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The Day of Atonement

Credo Magazine’s newest issue has arrived: “The Glory of the Atonement.” As we reflect on and rejoice in the cross of Christ this Good Friday, we want to highlight Michael Morales’ article on “The Day of Atonement.”

Michael Morales is Professor of Old Testament at Greenville Presbyterian Theological Seminary in Greenville, South Carolina. He is the author of Who Shall Ascend the Mountain of the Lord?: A Biblical Theology of the Book of Leviticus.

Here is an excerpt from his article:

The Cross of Christ: the need for the God-Man

Israel’s sacrificial system was as provisional as the Tabernacle itself, meant to school God’s people on the work that could only be accomplished by the Last Adam and eternal High Priest. In the humility of his first advent, Jesus came as the suffering servant to bear upon himself God’s holy and just wrath for our own sins and transgressions. Isaiah uses brutally vivid language, describing the Servant as “despised” and “rejected,” acquainted with “grief” and “sorrows,” being “smitten” “stricken,” “afflicted,” “wounded,” “bruised,” bearing “chastisement,” and lashed with “stripes” (Isa. 53). Aside from the rejection of the Servant by his own people, the primary subject of the action against the Servant—the smiting, afflicting, wounding, and striking— is God the Father.

Yet Isaiah also makes it clear that such suffering is as a penal substitute for God’s sinful people. Indeed, the pronouns tell the whole story: “he has borne our griefs…he was wounded for our transgressions” (53:4-5); although “we all have gone astray…the LORD has laid on him all of our iniquity” (53:6). It is, finally, Israel’s sacrificial system that illumines the theology of the Servant’s suffering, for, as Isaiah explains, the LORD has “made his soul an offering for sin” (53:10). The LORD’s righteous Servant would justify his people, having borne their sins and their judgment upon himself (53:11). The sins of God’s people having been transferred upon the Servant, the sufferings of the Servant are, therefore, judicial sufferings, penal in nature. The Servant’s self-sacrifice pays the penalty for Israel’s iniquities, making true and full atonement so as to justify many. The Servant is thus portrayed in a priestly manner, not only offering himself as a sacrifice—being numbered with transgressors, bearing the sin of many, and pouring out his soul unto death—but also making intercession thereby for sinners (53:12), the twofold work attributed to Jesus Christ as our eternal high priest in the book of Hebrews (8:24-27).

Because, as the author of Hebrews explains, the blood of bulls and goats cannot atone for sin (Heb. 10:4), ultimately, humanity needed a blameless human substitute to satisfy God’s justice—to which Isaiah’s suffering Servant passage gestures. Not only so, but a substitute for the innumerable host of God’s elect required more than one mere human. Jesus taught that gaining the whole world would be insufficient to redeem a single forfeited soul (Matt. 16:26)—how much more so for the souls of all of God’s people. As the God-man, however, Jesus Christ’s sufferings are of infinite value, able to absorb and—praise the Almighty!— exhaust the judgment due to guilty sinners, fully satisfying God’s righteous and holy wrath. As the Lamb slain from the foundation of the world, Jesus by his suffering and death had even undergirded the provisional efficacy of the Old Testament sin offerings—they were sacramental tokens of Jesus’ penal substitutionary atonement.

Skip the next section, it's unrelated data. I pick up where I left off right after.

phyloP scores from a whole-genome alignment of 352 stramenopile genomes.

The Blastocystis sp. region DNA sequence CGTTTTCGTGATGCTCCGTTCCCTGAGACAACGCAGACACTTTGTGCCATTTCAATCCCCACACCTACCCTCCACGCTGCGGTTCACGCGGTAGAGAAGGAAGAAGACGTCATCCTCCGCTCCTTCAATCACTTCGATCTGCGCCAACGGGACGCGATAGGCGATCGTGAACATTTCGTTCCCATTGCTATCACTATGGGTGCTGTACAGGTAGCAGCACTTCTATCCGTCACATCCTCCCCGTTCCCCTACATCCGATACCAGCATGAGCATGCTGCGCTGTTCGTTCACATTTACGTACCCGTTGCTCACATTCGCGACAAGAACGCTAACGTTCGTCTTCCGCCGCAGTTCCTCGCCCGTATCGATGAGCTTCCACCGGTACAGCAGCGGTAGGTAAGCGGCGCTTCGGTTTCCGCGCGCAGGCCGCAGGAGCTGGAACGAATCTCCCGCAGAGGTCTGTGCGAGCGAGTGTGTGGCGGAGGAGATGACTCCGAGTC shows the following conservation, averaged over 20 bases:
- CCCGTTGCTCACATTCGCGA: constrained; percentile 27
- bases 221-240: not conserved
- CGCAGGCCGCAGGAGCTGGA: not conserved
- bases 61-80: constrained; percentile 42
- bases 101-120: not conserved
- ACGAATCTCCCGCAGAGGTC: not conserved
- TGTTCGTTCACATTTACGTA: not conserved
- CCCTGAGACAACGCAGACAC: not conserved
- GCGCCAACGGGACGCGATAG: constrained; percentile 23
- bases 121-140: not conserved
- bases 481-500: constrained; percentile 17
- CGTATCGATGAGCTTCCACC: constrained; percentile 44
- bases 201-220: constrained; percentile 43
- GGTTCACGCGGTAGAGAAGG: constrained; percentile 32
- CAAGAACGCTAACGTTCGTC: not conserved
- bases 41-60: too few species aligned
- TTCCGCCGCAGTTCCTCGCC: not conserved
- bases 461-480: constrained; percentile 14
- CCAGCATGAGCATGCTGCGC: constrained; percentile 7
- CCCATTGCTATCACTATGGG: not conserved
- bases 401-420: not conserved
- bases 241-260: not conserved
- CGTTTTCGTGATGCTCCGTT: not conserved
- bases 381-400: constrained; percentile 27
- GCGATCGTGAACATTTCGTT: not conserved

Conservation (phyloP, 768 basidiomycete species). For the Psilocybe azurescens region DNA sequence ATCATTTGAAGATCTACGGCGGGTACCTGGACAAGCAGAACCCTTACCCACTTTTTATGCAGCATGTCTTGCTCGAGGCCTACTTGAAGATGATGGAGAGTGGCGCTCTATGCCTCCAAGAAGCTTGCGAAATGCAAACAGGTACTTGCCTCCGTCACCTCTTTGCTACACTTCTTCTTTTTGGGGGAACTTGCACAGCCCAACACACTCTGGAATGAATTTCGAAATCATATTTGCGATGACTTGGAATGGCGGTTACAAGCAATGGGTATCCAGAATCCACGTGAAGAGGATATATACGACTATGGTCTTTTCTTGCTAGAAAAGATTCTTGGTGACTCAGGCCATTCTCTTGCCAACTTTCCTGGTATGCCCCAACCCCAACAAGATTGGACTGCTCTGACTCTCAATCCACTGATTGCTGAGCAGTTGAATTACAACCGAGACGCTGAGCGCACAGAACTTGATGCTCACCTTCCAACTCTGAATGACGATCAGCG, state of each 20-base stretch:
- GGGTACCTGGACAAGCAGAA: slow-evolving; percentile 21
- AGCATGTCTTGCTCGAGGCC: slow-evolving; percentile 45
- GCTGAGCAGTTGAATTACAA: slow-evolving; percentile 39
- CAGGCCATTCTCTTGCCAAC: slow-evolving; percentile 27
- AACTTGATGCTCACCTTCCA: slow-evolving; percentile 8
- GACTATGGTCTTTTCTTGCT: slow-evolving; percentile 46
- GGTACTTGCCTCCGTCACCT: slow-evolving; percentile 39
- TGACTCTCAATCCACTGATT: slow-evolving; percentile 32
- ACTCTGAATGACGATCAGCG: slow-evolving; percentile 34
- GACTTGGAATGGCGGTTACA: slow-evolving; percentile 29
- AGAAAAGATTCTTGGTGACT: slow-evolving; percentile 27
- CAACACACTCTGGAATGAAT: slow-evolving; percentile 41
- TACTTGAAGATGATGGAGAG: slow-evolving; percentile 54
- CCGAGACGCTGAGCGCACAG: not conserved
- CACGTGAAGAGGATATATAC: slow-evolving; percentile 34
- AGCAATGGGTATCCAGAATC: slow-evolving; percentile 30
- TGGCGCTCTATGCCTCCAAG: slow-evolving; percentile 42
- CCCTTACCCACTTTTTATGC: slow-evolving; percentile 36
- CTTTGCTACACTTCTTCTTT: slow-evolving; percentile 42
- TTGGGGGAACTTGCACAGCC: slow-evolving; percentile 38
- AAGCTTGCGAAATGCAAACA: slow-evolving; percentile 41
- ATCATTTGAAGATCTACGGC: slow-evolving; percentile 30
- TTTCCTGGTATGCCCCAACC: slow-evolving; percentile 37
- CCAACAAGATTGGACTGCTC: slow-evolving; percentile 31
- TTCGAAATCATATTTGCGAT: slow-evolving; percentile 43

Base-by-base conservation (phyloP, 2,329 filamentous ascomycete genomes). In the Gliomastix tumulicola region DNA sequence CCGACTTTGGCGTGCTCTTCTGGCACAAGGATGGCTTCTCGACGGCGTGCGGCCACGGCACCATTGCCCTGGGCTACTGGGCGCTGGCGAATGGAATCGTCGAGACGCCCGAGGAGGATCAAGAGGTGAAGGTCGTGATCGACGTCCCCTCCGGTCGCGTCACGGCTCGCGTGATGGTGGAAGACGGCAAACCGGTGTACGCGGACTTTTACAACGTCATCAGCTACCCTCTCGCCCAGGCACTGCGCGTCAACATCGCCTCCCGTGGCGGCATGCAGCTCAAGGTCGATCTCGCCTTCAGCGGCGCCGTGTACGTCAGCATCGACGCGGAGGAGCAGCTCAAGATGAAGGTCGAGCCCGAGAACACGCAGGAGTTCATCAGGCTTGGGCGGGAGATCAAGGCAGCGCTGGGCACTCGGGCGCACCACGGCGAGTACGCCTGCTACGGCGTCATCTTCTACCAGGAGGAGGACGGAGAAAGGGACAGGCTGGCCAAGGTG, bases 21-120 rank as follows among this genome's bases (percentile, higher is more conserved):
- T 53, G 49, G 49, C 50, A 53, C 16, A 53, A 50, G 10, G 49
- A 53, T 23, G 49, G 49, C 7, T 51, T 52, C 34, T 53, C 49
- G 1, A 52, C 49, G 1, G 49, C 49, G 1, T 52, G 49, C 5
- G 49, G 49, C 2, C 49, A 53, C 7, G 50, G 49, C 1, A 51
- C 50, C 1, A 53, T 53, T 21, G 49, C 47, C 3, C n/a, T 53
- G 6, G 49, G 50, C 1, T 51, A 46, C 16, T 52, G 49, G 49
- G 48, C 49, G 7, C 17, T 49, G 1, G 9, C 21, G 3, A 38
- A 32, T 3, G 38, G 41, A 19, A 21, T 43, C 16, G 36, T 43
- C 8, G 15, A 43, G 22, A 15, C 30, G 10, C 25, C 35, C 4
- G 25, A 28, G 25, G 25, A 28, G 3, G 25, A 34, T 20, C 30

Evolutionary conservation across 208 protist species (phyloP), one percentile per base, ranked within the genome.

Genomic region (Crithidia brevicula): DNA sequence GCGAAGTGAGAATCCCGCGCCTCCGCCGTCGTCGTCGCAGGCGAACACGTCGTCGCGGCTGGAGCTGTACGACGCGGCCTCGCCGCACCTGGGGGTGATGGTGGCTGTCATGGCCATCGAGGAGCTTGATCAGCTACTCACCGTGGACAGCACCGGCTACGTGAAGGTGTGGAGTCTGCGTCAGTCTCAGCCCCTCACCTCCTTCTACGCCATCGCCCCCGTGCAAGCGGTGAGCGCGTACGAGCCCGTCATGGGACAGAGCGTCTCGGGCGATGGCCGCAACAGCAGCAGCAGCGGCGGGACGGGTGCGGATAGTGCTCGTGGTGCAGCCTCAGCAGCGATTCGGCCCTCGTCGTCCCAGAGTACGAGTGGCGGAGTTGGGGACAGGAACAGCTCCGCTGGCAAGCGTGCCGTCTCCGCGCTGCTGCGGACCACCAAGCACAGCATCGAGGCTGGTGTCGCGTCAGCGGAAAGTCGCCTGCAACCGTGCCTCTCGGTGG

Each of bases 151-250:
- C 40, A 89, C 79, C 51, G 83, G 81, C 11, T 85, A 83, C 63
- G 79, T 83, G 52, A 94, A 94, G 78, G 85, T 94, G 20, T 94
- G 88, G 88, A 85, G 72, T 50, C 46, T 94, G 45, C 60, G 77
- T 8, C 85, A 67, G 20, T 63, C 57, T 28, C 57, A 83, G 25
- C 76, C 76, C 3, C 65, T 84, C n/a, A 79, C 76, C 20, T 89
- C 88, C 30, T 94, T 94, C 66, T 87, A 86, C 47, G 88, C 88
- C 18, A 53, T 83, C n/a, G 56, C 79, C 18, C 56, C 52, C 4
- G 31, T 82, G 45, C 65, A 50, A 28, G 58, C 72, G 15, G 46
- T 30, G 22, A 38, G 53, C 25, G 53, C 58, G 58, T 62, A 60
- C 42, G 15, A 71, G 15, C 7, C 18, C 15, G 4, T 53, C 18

In the Day of Atonement’s “blameless” animals, there was thus a shadow of Jesus’ active obedience, his fulfillment of the Law as federal head of his people, even his full-hearted love for the Father. In the sacrifice of the goat for the LORD and in the exile of the scapegoat, we see a dim silhouette of Jesus’ passive obedience as our sin-bearer, loaded down with our transgressions, guilt, and shame, judged and exiled with the torments of hell for our sakes. Even the sacrificial system of ancient Israel, including its Day of Atonement, though founded upon the doctrine of vicarious substitution in its use of animals and blood, proved insufficient to allay the consciences of guilty sinners who had come to grasp something of the gravity of their filthy rags before the awesome, holy, and Sovereign LORD (Heb. 10:1-4).

The Old Testament sacrifices pointed a bloody finger to the blessed assurance of the salvation found in Jesus Christ alone, the all-sufficient Savior. Because Jesus’ suffering was as a vicarious penal substitute, sinners can find rest for their souls. The dark and thunderous storm of divine judgment that ever threatens a guilty conscience, casting its gloomy shadow over every frivolity and pretense of happiness, cannot be dispelled by mere wishful thinking, hollow forgiveness, or deeply false notions of divine carelessness. A Christian basks securely and with peace of conscience in the warm rays of the Father’s benevolent face only because that storm has already broken in the full measure of its fury upon the crucified Son of God.

Read the rest of Michael Morales’ article in the new issue of Credo Magazine.

Michael Morales

Michael Morales is Professor of Old Testament at Greenville Presbyterian Theological Seminary in Greenville, South Carolina. He is the author of Who Shall Ascend the Mountain of the Lord?: A Biblical Theology of the Book of Leviticus (IVP Academic, 2015).

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